What happened next concerning the script is where information from Idelson becomes contradictory. Both Marc Scott Zicree, author of The Twilight Zone Companion (Silman-James, 1992, 2nd ed.) and, to a lesser extent, Martin Grams, Jr., rely on interviews with William Idelson, conducted over a span of several years. Idelson also provided, along with actor Billy Mumy, an audio commentary for the definitive DVD release of the episode. The problem with these sources is that Idelson's story on the creation of the script changes between interviews and again in the commentary. Also, his memory of events do not coincide with verifiable information, particularly about the life of co-writer Charles Beaumont. For instance, Idelson claims that it was Charles Beaumont, not Richard Matheson, the latter of whom had originally submitted the script, that later called Idelson to offer him a partnership in writing the teleplay for production. Idelson, under the impression that he had already submitted a production-ready script, inquired of Beaumont about the fate of the script Matheson had submitted. According to Idelson's recollections, Beaumont explained that Cayuga Productions had lost his script and had asked Beaumont to come in and craft a new one in collaboration with Idelson. In a final effort to retain sole possession of his story property, Idelson offered to provide Cayuga with another copy of the same script Matheson had previously submitted on his behalf. Beaumont, relaying the request to producer Buck Houghton reported back to Idelson that the request was denied. Houghton and show creator Rod Serling liked the idea behind the story but insisted Beaumont be brought in to rework the property with Idelson for production. Idelson relented and submitted to the task of reworking his story with Beaumont for an equal share of the credit and pay. Needless to say, Idelson felt taken advantage of and focused most of the resulting ire on Charles Beaumont.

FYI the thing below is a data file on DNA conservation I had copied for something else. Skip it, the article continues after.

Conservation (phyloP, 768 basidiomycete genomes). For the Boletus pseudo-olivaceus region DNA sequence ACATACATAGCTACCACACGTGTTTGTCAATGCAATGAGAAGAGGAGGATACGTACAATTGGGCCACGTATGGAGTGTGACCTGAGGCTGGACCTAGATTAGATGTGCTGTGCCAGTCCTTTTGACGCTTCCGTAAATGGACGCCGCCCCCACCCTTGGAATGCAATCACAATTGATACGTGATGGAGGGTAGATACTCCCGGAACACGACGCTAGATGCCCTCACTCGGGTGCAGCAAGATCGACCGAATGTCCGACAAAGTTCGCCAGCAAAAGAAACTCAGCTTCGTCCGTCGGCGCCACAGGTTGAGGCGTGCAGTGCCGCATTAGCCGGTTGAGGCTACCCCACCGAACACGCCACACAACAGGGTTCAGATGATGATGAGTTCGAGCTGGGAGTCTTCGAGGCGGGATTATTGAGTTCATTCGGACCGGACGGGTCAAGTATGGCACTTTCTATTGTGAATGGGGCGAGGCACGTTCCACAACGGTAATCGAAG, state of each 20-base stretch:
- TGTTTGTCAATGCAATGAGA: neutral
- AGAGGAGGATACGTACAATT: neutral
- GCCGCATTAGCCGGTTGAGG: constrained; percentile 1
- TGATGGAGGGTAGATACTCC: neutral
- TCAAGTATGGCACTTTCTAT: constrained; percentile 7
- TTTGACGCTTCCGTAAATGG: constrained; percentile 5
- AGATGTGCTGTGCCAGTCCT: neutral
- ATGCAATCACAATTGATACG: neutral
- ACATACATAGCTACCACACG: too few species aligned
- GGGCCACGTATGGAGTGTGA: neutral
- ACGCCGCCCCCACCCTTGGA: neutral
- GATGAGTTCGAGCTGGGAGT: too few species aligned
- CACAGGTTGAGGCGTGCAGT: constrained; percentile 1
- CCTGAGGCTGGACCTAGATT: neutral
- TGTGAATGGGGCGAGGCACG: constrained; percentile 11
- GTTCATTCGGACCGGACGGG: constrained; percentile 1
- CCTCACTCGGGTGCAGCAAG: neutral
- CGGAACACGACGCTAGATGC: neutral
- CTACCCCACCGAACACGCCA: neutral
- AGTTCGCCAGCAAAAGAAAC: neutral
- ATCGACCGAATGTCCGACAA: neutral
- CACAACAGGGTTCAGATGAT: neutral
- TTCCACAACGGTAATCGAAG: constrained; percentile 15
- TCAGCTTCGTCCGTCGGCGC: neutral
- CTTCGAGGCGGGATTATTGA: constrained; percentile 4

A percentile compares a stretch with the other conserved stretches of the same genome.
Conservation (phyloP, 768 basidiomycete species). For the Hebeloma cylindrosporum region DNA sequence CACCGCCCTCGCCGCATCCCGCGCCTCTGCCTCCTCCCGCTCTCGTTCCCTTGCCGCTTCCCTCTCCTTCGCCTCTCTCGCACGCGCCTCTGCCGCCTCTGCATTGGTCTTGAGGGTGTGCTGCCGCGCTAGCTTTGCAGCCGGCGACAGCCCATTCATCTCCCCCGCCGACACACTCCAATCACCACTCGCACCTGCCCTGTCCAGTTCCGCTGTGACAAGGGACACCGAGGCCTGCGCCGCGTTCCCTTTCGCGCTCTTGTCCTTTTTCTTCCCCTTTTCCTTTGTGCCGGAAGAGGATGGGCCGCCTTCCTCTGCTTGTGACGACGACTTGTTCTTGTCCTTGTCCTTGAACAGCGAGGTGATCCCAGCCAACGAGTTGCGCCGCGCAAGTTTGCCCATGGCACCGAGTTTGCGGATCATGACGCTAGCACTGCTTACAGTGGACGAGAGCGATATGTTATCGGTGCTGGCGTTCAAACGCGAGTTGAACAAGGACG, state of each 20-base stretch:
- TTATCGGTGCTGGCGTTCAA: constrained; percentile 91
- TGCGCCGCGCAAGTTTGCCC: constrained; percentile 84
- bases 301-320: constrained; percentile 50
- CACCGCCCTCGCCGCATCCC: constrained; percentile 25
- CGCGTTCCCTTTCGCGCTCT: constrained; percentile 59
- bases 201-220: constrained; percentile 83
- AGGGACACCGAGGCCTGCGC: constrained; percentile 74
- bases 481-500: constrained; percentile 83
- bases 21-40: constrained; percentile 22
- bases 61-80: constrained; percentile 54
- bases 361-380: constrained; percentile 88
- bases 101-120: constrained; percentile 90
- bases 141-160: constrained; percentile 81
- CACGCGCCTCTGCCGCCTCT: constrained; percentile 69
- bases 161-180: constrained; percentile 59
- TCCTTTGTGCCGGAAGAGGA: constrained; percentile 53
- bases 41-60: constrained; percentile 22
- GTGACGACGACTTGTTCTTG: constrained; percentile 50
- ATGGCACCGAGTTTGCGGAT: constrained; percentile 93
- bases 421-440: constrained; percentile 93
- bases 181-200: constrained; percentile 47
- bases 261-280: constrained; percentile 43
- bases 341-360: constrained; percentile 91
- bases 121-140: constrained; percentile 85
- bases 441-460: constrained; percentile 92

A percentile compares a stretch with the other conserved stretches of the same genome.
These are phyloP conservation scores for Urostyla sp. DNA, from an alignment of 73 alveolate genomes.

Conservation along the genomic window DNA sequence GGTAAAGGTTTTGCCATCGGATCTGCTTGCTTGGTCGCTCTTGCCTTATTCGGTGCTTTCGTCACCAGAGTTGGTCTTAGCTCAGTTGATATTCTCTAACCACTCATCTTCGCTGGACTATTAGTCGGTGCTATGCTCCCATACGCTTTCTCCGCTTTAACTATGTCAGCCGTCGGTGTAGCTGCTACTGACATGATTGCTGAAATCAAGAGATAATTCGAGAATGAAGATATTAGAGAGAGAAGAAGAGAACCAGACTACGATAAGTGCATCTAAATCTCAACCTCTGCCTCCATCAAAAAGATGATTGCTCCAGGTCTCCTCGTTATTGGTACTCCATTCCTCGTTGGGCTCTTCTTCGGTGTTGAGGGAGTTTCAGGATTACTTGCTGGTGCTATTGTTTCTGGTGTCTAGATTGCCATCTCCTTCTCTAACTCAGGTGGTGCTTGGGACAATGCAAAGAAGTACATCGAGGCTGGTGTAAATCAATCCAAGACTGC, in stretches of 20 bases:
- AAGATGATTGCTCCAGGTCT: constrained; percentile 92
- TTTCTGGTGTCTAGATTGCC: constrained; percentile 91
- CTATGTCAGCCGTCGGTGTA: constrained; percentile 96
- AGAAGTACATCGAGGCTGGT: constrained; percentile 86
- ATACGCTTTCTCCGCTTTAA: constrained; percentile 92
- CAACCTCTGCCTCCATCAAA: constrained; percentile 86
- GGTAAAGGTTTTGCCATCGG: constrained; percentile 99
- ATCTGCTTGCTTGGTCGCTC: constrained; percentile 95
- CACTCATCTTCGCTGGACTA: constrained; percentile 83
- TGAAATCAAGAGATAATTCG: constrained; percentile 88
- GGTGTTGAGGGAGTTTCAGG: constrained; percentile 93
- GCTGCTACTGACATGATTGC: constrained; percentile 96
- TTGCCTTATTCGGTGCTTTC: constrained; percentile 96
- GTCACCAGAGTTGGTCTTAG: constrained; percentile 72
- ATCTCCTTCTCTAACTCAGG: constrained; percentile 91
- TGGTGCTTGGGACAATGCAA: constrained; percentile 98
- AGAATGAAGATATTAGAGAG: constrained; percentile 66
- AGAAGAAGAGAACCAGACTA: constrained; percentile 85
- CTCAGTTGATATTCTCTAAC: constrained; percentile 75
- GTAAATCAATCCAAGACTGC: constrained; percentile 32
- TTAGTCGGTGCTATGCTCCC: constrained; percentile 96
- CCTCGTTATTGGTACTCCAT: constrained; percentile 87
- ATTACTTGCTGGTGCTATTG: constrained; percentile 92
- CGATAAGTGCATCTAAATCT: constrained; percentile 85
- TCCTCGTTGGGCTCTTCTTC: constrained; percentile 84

The truth is almost certainly more prosaic. Beaumont made a habit of helping friends break into television writing by using his connections in the industry to assist with their first sale. This often required Beaumont to rewrite scripts or expound upon story treatments in order to produce a product ready to go before the cameras. Beaumont had previously helped writer George Clayton Johnson break into writing for the show by submitting Johnson's short stories to Rod Serling ("Execution" and "The Four of Us are Dying"). Beaumont also co-wrote scripts with fellow emerging writers O'Cee Ritch and John Tomerlin. Beaumont was no stranger to collaboration outside of the show either. In the late '50s and into the early '60s, Beaumont collaborated on a number of projects. His first novel, Run from the Hunter (Bantam, 1957), was written in collaboration with John Tomberlin under the joint pseudonym Keith Grantland. He wrote a series of humorous science fiction short stories (centered on a character named Claude) with Texas author Chad Oliver. Beaumont's most frequent collaborator was fellow Twilight Zone writer Richard Matheson. The two writers co-wrote numerous teleplays while perfecting their craft and attempting to break into television. The two writers also collaborated on a feature length adaptation of Fritz Leiber's classic fantasy novel Conjure Wife (Unknown Worlds Magazine, April, 1943) which was eventually filmed as a British production by Anglo-Amalgamated (a production company partnered with AIP in the U.S.) in 1962 as Night of the Eagle (released as Burn, Witch, Burn in the U.S.).